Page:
Yes, you do have to pay taxes on foreign sales. Most countries impose value-added taxes (VATs). VAT is “a consumption-based indirect tax that is collected incrementally based on the value added, at each stage of production,” says Lynette Stolarzyk, international tax principal (Midwest region) at Baker Tilly.

According to Stolarzyk, VAT “is usually implemented as a destination-based tax, where the rate is based on the location of the customer.” This inherently penalizes U.S. companies because foreign companies do not pay a VAT when they export into the U.S.

Soft entry barriers
What about “soft” barriers to entry — like language and culture? All things being equal, developed, English-speaking countries such as Canada and the U.K. present fewer cultural barriers to entry. But, with lots of international competition, mature markets have higher economic barriers to entry. So, the more comfortable is less profitable.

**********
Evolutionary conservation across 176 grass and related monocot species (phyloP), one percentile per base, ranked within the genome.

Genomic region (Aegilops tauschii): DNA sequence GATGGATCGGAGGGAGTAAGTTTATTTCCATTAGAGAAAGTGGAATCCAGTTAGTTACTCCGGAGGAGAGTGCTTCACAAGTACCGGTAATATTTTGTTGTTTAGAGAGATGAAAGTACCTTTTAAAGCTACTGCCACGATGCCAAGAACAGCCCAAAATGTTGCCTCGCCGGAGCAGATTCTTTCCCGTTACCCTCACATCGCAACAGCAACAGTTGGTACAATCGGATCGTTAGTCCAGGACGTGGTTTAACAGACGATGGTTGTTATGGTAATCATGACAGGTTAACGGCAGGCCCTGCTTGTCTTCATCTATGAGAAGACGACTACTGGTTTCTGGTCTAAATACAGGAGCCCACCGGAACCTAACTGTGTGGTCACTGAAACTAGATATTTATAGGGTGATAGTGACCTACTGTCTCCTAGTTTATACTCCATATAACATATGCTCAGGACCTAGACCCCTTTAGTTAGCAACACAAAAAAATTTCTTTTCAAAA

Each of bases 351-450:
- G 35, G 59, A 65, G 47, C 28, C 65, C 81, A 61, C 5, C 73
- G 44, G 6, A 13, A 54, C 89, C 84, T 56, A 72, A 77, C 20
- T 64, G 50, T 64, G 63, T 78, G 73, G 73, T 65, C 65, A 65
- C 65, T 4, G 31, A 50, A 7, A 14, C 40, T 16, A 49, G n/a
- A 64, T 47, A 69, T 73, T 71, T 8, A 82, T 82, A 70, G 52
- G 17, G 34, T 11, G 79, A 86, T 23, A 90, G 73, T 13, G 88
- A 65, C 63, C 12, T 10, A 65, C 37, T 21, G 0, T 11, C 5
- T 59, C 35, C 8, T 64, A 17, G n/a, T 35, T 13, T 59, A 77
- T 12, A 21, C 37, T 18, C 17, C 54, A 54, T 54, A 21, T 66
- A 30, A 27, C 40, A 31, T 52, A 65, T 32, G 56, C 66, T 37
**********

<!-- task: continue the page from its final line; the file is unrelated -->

If resources allow, hire locally. Brown’s current employer, Mate Precision Tooling, has multilingual salespeople in key markets, where people are more comfortable dealing with people who dress, talk, and think like them.

“Local reps really help build bridges to customers, especially new prospects,” says Brown.

Locate local distributors 
Don’t linger in challenging markets without pairing up with a trusted local distribution partner — and, if your model requires, dealers or resellers too. Even in the age of eBay and Amazon, an on-the-ground distribution network is far superior to a DIY approach.

“Find a trusted partner who speaks the language and knows the local customer base, and you’ll automatically have a leg up on international competitors,” says McInerney.

“The archetypal international growth sequence begins with direct sales into the market and continues on with local distributor partnerships,” adds Stolarzyk. “Once you’re well established and sufficiently capitalized, you can consider buying up your distributor or establishing your own [national or regional] distribution subsidiary.”



Export Case Study: Mate Precision Tooling